Double standard

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A double standard is the application of different sets of principles for similar situations.[1]

A double standard may take the form of an instance in which certain concepts (often, for example, a word, phrase, social norm, or rule) are perceived as acceptable to be applied by one group of people, but are considered unacceptable—taboo—when applied by another group. A double standard can therefore be described as a biased or morally unfair application of the principle that all are equal in their freedoms. Such double standards are seen as unjustified because they violate a basic maxim of modern legal jurisprudence: that all parties should stand equal before the law. Double standards also violate the principle of justice known as impartiality, which is based on the assumption that the same standards should be applied to all people, without regard to subjective bias or favoritism based on social class, rank, ethnicity, gender, religion, sexual orientation, age, or other distinctions. A double standard violates this principle by holding different people accountable according to different standards.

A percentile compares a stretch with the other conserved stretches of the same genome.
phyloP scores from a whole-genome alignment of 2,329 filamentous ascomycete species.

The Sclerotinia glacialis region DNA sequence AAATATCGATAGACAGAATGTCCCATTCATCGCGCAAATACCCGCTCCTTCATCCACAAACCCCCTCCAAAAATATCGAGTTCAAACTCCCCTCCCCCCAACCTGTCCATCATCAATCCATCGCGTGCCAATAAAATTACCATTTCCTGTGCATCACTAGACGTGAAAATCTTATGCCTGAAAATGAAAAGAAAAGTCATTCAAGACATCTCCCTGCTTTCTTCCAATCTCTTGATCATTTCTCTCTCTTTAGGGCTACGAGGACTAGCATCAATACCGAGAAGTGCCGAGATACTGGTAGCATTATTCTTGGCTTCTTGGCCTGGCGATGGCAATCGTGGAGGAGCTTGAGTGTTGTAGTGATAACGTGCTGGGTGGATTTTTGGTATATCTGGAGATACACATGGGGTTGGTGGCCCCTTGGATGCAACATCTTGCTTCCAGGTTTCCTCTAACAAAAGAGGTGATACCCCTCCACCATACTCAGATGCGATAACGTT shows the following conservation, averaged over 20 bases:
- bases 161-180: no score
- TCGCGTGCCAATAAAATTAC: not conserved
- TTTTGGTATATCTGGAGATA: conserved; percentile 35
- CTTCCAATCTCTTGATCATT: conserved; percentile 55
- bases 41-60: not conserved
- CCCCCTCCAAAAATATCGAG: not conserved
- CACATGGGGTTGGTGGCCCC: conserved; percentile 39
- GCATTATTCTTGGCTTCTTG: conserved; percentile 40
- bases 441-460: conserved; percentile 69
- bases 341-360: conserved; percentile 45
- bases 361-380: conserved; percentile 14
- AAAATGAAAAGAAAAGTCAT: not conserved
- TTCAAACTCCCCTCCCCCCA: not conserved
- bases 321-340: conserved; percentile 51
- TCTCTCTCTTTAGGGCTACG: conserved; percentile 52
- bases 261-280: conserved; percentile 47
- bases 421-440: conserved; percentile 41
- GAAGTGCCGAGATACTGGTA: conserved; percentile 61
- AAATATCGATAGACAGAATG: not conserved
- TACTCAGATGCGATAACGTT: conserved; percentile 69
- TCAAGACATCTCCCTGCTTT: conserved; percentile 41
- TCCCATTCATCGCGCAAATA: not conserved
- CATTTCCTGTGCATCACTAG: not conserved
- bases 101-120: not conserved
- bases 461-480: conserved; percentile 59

Policy of double standards[edit]

A policy of double standards is a situation when the assessment of the same phenomenon, process or event in the international relations depends on character of the relations of the estimating parties with assessment objects. At identical intrinsic filling of action of one country get support and a justification, and other – is condemned and punished.[citation needed]

The following phrase became an example of policy of double standards: "One man's terrorist is another man's freedom fighter",[2] entered into use by the British writer Gerald Seymour in his work Harry's Game in 1975.

See also[edit]

References[edit]

  1. ^ "Double standard" Dictionary.com
  2. ^ Satish Chandra Pandey. International Terrorism and the Contemporary World. Sarup & Sons, 2006. С. 17.